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Thursday, 23 September 1999
Page: 10433

Mr MARTIN FERGUSON (5:30 PM) —In one of the most famous literary exchanges Australia has experienced, the Bulletin , amidst the turmoil of the 1890s depression, featured a series of contributions from Henry Lawson and Banjo Paterson. The theme was a simple one, as you would know, Mr Speaker: the city versus the bush. Lawson, in his hard-hitting style, would emphasise the uncertainty, trials and tribulations of country life while Paterson, in his own style of romantic prose, would remind us of the intangible benefits of the lifestyle, space and freedom that country life can offer. Between these two great poets lay a gulf in experience and of perspective. It is a gulf that remains relevant a century later.

Conservative governments, both at the federal and state levels, are finally being held accountable by those in rural and regional Australia who feel left out. While the politicians, Kennett, Howard, Costello and others, tell Australians how good things are, those in the bush are asking the question: where is our share? In Victoria they have just asked Jeff Kennett why, despite representing a quarter of the work force, they have received just 7.5 per cent of the new jobs in the past three years. They are asking the Prime Minister and Treasurer why it is that economically depressed communities bear so much of the burden of economic change. They will soon be asking why the top end of town is getting such massive tax relief when those who are struggling get their services and assistance cut.

The Victorian election result reminds us that not everyone is sharing the benefits of economic growth. The Howard government has left individuals, families and communities without the essential support services they need to feel included in modern Australia. Like the Kennett government the Howard government will be punished for that because, while the city versus the bush debate is one that still figures in the Australian psyche, no-one believes that is justification to exclude such a significant number of Australians from full participation in society. The Howard government, like the Kennett government, claims to be about economic modernisation. But the economic issue that presents the greatest challenge is the shift towards a knowledge based economy, and that has been left unattended. It involves issues of research and development, innovation, investment in human capital and investment in the infrastructure that supports a forward looking economy and society. These issues affect all parts of Australia.

Economic modernisation for the Howard government, like the Kennett government, has been about cutting costs. It has been about closing schools, cutting education funding, extending hospital waiting lists, removing services from depressed areas and removing the support systems that underpin our social sanity. All of these have hit economically depressed areas the hardest. While all of this is hitting those in depressed areas, the Prime Minister and the Treasurer will go down in history for squandering billions of taxpayers' dollars on tax relief for those who are doing well. The new economy increasingly rewards those with high skills. The focus of government should be on helping those without those skills. I am clearly a supporter of globalisation and economic reform, but I also believe that governments have a responsibility to protect society's vulnerable. The Howard government is unique in not having that capability. When governments become obsessed with cutting essential services, when they seek to undermine what it means to live in a community and when they start to believe that the only way forward is to divide and rule, they lose not only the faith of the people but also their moral legitimacy. The message is clear: we must complement economic reform with policies that can take with it those who would otherwise be left behind. Those of us charged with that responsibility should not pretend that the task is easy, but we should not be so irresponsible as to throw away the potential for investment in those individuals, families and communities that need it most and call it economic modernisation.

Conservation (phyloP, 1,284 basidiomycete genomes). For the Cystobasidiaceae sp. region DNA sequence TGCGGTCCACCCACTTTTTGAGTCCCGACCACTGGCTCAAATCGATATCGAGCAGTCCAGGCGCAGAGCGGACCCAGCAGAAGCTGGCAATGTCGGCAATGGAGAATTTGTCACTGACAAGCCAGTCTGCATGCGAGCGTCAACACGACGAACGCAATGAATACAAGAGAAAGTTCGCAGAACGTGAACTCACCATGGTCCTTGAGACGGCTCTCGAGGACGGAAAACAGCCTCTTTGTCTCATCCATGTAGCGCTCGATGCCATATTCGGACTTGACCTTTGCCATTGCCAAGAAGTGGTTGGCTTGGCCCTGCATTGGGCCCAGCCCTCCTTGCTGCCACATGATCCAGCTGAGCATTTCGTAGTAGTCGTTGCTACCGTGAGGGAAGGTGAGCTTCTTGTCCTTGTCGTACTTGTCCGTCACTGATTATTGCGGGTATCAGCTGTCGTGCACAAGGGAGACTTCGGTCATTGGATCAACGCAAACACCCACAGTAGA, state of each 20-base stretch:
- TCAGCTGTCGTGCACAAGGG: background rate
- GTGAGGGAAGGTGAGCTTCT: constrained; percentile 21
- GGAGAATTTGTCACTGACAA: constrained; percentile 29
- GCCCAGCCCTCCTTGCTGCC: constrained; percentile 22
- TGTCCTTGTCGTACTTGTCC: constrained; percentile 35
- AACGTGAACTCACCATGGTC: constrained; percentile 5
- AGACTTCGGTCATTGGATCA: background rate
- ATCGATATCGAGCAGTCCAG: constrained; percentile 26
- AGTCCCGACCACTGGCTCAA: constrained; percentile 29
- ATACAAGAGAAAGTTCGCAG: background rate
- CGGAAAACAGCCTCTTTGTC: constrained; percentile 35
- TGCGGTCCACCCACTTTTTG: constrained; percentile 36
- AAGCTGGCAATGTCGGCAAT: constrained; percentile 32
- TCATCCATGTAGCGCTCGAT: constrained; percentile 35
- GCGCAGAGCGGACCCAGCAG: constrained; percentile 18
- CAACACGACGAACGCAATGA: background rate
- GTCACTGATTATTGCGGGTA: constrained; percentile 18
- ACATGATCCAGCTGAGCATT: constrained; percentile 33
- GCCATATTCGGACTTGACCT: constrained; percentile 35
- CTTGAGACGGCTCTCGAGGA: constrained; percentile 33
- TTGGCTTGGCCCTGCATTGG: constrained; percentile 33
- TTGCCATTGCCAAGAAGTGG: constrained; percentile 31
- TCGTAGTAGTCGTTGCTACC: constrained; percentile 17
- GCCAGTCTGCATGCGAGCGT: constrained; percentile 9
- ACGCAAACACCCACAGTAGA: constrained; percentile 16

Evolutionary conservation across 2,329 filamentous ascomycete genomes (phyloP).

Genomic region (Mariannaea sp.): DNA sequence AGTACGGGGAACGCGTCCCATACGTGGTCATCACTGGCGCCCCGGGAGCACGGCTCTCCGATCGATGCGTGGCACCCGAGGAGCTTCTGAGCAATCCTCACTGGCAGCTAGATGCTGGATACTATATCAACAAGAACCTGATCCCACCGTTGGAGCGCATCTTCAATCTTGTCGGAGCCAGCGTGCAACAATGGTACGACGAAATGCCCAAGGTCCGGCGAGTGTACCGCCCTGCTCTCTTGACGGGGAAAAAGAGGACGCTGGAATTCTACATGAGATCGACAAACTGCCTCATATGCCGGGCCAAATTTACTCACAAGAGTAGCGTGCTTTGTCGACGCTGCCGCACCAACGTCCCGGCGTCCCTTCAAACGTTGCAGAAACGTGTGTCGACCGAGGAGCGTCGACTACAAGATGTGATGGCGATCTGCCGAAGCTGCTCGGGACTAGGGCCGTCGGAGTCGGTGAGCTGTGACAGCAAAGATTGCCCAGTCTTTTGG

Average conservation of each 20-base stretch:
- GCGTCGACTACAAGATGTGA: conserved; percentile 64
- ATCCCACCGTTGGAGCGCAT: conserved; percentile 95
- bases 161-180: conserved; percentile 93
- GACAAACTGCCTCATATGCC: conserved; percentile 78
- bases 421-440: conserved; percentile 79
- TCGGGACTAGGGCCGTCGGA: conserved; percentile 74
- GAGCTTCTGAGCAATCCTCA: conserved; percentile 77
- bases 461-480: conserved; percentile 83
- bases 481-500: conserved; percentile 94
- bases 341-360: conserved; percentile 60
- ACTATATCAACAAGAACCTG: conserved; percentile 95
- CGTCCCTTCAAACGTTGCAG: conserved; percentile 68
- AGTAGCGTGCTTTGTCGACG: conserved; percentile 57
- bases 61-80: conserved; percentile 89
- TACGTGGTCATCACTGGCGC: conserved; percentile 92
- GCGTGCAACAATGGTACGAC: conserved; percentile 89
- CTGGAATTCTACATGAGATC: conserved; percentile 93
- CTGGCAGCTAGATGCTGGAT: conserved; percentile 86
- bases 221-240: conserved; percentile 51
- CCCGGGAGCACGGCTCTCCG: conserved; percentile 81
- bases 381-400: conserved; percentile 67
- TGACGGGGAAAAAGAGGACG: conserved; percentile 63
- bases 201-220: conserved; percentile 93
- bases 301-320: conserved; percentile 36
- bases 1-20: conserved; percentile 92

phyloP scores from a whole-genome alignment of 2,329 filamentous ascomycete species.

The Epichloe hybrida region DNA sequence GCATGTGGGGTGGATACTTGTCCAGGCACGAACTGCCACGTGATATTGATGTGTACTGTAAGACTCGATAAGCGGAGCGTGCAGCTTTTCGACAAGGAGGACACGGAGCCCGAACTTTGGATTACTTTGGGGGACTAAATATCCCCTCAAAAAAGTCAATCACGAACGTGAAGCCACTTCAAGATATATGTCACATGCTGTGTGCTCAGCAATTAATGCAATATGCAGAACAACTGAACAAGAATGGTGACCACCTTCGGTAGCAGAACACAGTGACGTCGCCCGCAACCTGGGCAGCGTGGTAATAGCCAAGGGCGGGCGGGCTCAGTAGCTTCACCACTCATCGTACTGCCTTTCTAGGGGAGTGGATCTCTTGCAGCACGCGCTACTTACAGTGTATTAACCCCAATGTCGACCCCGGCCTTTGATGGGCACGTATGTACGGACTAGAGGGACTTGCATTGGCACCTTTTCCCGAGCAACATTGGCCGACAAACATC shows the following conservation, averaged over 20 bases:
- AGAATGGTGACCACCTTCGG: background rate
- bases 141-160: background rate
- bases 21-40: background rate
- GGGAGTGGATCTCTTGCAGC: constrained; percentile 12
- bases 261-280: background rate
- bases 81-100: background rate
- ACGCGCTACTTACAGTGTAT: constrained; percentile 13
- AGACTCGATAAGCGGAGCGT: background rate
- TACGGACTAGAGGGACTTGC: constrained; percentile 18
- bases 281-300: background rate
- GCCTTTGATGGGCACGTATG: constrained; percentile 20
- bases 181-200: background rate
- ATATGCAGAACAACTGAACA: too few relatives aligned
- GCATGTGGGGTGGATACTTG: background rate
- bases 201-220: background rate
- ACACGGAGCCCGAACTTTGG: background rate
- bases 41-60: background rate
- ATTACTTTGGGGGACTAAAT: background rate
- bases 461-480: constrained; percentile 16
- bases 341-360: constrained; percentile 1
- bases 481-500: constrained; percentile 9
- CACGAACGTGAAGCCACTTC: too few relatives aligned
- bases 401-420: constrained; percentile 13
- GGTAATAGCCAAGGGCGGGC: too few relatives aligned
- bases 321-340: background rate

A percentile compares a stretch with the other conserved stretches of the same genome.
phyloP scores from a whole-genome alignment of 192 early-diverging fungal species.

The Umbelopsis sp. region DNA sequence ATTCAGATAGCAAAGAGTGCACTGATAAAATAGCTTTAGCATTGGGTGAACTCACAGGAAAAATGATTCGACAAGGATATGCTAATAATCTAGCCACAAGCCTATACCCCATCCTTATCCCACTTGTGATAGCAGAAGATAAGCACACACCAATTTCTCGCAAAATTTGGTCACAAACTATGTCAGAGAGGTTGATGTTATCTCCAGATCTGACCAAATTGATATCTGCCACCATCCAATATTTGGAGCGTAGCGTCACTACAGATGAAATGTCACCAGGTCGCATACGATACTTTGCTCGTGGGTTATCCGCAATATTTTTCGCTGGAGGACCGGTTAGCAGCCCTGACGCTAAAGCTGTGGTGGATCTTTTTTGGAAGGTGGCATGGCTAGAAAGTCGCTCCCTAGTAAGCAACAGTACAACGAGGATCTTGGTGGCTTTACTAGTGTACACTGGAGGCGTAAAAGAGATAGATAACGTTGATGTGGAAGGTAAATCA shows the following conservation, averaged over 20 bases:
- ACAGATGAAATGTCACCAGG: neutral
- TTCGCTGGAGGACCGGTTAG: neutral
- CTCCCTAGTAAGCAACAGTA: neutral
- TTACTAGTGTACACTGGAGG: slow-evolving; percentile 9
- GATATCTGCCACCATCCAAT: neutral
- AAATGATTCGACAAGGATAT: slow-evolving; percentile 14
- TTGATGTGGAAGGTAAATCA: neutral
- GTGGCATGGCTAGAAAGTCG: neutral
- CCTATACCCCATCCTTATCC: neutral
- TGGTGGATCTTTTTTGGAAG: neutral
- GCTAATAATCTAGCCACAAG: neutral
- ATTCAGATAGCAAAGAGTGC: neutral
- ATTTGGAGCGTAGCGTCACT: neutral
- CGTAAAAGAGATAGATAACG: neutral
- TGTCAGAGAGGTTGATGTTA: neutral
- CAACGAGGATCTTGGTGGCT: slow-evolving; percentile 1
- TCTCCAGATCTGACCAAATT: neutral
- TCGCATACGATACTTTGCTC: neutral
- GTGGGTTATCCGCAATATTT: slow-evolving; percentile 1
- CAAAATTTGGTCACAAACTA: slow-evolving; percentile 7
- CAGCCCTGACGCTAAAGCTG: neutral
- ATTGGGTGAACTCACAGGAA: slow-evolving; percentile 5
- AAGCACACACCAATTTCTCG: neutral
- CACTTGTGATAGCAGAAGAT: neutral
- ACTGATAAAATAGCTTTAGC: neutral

We cannot take the path of rejecting change, but we must see change for what it is—a challenge, not a choice. But I believe it is a challenge this government has failed to understand. Where you live, where you go to school and your family and social support networks all still impact significantly on your life chances. Just ask the thousands of Victorians who have chosen to vote Labor for the first time ever. The issue of location is as important to Australians today as it was a century ago.

Our economically depressed communities have been missing from the unemployment debate for far too long. Improving living standards and opportunities in our most economically depressed areas is essential if we are to give meaning to the notion of equality of opportunity. Regional Australia is crying out for support, and it delivered this government a message last Saturday. (Time expired)